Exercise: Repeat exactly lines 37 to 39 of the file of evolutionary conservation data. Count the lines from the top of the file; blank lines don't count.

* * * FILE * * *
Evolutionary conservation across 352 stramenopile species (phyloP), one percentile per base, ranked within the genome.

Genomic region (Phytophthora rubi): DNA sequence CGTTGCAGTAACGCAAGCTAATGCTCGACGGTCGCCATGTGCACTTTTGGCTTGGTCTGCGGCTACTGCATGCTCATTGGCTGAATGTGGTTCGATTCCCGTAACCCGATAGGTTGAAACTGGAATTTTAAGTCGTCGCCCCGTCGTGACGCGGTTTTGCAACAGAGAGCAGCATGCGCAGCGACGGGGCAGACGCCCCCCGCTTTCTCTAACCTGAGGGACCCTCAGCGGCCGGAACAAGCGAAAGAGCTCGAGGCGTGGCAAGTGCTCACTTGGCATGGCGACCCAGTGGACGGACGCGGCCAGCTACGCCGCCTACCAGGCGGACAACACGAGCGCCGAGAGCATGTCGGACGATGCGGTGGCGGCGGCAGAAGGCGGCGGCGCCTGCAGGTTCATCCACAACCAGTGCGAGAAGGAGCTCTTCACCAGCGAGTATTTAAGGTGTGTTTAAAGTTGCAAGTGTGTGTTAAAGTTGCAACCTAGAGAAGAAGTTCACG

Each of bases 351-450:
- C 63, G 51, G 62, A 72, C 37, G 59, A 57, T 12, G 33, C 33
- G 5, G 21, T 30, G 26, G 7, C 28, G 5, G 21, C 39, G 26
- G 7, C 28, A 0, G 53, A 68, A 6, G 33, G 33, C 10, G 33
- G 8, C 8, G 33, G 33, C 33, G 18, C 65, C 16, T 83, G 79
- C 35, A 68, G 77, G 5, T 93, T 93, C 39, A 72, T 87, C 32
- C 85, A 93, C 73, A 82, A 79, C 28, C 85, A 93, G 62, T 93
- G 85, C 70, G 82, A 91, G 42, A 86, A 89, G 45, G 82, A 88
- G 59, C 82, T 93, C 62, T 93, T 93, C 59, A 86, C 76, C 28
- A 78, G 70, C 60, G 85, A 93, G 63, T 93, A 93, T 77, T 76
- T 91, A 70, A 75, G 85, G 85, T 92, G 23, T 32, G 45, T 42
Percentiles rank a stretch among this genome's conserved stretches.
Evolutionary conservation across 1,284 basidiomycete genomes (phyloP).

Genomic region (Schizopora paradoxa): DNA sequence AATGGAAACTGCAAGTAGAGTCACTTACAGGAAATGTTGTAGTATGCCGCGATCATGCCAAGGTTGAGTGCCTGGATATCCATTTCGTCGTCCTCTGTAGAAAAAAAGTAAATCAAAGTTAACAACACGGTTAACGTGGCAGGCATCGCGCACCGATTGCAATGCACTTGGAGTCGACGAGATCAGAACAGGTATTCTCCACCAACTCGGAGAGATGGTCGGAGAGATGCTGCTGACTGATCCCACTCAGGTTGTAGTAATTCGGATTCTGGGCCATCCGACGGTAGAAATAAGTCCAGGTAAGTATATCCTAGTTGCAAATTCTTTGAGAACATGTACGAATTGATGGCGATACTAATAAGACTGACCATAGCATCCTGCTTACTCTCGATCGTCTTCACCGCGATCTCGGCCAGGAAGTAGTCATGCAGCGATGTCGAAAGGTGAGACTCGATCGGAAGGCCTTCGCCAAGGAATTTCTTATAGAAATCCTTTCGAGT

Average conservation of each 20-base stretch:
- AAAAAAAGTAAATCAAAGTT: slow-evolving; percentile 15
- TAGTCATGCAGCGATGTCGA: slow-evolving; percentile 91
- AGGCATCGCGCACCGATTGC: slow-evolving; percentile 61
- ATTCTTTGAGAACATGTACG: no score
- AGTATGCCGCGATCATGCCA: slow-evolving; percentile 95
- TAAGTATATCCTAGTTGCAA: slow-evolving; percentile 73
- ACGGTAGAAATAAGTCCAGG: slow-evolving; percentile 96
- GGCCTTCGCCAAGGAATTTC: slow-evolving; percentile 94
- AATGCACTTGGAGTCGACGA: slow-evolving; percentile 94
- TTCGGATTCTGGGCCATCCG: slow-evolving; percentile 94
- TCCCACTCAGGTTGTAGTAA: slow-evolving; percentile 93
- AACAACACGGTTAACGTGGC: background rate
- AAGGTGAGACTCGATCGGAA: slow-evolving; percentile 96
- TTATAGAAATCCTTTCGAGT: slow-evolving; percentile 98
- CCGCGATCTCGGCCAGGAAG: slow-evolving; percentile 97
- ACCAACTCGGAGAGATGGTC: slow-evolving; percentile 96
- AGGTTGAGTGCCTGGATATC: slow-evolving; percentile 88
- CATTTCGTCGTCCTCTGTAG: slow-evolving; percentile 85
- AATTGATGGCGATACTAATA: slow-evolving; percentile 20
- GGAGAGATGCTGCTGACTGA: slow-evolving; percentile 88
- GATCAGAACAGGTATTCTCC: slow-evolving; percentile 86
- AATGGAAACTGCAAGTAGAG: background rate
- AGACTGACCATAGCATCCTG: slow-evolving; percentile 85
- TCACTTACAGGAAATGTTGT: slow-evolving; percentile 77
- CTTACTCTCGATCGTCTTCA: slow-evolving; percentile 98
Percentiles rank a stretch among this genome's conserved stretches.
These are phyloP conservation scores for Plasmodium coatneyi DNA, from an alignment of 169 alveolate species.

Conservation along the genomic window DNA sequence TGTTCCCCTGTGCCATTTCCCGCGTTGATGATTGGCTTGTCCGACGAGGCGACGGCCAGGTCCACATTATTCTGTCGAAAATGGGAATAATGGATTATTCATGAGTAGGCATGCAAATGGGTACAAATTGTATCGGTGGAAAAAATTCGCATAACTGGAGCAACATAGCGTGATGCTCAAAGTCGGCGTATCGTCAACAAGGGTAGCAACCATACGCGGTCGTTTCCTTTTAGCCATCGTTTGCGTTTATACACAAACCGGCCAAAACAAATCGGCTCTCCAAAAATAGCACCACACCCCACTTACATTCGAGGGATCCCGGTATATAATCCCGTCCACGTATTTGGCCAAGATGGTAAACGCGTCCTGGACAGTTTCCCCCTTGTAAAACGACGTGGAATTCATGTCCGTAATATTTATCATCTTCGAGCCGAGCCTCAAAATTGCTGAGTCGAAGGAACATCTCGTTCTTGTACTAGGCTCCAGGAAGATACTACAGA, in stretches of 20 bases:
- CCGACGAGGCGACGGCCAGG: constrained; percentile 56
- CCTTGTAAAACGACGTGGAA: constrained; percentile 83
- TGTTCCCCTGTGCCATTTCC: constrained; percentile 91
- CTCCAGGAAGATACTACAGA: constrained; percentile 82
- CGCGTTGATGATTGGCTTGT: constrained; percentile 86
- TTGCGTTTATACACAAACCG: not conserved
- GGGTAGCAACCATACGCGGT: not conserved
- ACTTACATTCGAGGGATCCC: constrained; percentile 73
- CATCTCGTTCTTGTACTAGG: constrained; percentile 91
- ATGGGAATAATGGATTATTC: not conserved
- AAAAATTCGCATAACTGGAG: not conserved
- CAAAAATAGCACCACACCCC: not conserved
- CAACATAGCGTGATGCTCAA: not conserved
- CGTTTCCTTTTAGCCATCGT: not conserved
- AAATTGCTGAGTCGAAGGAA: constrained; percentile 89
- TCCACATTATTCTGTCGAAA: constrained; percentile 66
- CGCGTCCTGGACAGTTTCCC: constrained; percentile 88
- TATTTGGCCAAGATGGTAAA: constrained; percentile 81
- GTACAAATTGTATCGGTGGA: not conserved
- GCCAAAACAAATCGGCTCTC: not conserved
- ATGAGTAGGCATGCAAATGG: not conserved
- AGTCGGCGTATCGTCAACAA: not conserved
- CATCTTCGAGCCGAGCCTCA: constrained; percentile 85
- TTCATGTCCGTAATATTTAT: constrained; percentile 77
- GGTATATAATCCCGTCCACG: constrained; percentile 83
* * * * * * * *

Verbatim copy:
- GGAGAGATGCTGCTGACTGA: slow-evolving; percentile 88
- GATCAGAACAGGTATTCTCC: slow-evolving; percentile 86
- AATGGAAACTGCAAGTAGAG: background rate